The actor and playright Noel Coward moved to Clapham in 1912, living at number 50 Clapham Common Southside with his family who rented the top two floors. Southside was a busy street and one of the first to boast an electric tram. Beyond the Plough Inn (now the Staine Street Syndicate) towards Clapham Road Coward describes how the ‘atmosphere became palpably commoner,’ but it was lively on Saturday night when the shops stayed open until midnight. In March 1915 he was ordained at Holy Trinity Church on Clapham Common.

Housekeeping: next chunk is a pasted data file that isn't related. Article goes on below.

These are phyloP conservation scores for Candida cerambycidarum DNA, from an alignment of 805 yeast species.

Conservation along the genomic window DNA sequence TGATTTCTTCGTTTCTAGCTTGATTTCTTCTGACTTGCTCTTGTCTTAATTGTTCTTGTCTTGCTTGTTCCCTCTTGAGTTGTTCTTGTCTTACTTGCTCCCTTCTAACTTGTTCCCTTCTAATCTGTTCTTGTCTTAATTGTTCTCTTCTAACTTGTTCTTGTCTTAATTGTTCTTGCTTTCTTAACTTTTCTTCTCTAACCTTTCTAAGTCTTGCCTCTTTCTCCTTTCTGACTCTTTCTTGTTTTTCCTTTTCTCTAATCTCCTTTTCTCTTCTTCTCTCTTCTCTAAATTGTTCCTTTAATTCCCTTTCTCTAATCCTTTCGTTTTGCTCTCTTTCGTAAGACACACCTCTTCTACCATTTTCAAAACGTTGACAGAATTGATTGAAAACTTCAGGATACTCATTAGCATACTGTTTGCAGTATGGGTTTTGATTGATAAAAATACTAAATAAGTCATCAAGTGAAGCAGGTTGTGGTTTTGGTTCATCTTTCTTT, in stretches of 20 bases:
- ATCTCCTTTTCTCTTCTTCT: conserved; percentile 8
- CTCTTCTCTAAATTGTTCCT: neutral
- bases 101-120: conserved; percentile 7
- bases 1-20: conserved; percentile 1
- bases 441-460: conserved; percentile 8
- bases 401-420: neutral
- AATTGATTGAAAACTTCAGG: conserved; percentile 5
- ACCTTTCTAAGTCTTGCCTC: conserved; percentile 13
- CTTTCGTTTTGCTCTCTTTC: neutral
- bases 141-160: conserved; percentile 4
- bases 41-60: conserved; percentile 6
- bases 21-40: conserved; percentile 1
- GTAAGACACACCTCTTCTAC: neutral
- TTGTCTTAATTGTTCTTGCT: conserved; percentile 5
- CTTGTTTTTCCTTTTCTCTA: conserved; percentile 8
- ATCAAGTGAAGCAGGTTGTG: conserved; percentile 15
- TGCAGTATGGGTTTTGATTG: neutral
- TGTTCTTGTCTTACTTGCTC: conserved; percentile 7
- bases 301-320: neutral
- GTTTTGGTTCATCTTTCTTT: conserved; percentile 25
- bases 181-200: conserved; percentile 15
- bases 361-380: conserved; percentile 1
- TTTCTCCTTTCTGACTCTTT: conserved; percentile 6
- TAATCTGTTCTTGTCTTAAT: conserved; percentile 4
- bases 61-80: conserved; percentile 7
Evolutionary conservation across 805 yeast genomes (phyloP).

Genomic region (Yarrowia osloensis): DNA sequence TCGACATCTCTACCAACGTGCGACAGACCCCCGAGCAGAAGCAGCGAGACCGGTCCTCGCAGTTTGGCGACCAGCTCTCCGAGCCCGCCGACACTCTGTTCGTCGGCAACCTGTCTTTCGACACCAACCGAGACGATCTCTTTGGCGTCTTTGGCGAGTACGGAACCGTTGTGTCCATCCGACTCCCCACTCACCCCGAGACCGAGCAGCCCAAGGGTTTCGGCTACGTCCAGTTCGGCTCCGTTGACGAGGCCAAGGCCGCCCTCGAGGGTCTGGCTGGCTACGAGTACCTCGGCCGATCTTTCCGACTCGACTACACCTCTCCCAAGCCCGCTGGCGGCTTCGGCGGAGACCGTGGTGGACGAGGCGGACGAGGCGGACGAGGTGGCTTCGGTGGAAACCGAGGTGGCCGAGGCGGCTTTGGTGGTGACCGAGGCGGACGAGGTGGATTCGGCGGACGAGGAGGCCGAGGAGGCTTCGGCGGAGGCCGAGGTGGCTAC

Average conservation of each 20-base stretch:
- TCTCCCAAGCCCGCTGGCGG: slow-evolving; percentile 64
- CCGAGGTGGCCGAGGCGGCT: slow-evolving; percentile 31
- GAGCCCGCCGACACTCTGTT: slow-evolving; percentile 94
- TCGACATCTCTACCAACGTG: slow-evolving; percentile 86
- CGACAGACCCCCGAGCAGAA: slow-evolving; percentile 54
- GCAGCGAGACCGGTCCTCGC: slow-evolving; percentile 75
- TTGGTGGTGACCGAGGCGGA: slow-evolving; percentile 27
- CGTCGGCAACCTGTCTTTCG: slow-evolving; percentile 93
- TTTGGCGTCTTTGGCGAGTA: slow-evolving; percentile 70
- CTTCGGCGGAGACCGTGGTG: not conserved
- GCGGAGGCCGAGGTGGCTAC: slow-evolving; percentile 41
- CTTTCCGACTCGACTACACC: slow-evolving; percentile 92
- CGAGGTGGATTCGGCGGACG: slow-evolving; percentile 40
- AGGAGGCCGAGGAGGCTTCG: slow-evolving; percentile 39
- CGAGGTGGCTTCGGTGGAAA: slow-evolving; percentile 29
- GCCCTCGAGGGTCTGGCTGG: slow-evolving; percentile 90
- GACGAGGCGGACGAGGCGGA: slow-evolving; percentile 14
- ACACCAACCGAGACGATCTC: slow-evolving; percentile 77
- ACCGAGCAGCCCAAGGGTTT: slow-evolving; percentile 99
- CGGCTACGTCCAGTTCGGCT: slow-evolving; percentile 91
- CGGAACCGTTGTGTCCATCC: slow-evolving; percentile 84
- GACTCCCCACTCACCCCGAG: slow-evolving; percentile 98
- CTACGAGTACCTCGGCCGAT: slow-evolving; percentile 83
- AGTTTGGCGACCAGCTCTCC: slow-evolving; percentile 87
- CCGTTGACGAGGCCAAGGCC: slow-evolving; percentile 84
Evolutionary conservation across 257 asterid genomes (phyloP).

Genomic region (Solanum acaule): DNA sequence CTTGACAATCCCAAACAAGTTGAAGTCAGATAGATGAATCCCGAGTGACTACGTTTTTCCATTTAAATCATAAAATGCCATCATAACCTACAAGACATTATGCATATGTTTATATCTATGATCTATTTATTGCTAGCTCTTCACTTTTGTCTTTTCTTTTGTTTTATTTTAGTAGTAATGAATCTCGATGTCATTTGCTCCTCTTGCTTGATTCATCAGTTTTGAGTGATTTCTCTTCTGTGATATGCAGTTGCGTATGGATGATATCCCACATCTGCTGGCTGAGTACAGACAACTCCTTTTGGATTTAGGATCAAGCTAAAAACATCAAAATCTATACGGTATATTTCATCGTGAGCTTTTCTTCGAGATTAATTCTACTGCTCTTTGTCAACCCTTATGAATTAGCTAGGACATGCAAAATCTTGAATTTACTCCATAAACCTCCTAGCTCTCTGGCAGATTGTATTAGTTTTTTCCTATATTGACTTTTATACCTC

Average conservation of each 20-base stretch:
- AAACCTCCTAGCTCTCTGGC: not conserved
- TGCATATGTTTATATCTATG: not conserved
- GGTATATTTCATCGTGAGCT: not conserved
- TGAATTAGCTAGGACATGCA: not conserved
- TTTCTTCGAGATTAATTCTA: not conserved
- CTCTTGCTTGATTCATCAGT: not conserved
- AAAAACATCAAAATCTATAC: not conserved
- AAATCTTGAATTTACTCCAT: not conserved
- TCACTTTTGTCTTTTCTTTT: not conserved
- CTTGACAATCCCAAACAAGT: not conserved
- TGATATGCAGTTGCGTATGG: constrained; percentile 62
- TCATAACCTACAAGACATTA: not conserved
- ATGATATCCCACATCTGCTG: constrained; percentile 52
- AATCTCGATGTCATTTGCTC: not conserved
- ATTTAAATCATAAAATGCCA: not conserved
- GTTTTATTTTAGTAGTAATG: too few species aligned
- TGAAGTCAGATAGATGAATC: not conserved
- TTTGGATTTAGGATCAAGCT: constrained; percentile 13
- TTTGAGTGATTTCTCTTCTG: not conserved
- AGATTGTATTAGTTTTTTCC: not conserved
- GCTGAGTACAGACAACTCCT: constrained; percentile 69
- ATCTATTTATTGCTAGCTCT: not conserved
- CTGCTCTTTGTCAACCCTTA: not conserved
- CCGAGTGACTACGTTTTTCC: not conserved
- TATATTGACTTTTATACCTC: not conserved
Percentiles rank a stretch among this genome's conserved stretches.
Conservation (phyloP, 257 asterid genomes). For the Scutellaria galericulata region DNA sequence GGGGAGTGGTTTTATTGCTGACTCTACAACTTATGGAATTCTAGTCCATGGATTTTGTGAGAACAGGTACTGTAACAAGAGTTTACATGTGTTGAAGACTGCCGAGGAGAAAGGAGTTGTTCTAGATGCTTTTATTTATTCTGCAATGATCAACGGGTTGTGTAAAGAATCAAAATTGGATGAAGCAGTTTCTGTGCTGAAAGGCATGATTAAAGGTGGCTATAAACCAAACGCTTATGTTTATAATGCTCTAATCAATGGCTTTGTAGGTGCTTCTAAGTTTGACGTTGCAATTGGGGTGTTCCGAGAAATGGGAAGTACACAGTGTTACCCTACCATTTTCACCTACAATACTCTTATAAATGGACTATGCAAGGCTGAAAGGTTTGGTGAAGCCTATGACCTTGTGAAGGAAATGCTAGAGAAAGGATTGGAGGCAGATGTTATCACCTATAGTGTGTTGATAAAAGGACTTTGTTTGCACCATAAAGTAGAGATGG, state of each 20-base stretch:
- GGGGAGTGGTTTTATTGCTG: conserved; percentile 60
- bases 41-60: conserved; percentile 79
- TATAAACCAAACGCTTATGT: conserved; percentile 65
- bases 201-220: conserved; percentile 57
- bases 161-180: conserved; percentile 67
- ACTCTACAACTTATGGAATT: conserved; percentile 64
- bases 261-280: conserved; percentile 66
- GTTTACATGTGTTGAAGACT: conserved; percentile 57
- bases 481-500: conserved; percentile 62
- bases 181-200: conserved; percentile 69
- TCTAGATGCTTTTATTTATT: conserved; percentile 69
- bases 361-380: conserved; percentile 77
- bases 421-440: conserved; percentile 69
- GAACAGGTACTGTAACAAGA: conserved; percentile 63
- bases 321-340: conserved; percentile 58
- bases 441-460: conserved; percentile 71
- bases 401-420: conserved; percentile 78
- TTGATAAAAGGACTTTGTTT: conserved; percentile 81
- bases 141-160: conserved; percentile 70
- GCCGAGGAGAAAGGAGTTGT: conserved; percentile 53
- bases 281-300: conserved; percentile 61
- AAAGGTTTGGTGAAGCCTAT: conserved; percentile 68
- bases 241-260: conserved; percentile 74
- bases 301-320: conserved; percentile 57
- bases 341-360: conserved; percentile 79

This Happy Breed is a play and later a film by Noël Coward. It was written in 1939 but, because of the outbreak of World War II, it was not staged until 1942.
The story of the play concerns the working class Gibbons family who have just moved into 17 Sycamore Road in Clapham between the end of World War I and the outbreak of World War II. It anticipates the non-violent ways in which social justice issues might be incorporated into post-war national reconstruction, examines the personal trauma caused by the sudden death of sons and daughters and anticipates the forthcoming return of English men from the war.
It is also an intimate portrait of the economy and politics of Great Britain in the 1920s and 1930s (such as the General Strike of 1926), as well as showing the advances in technology and the impact they had on society.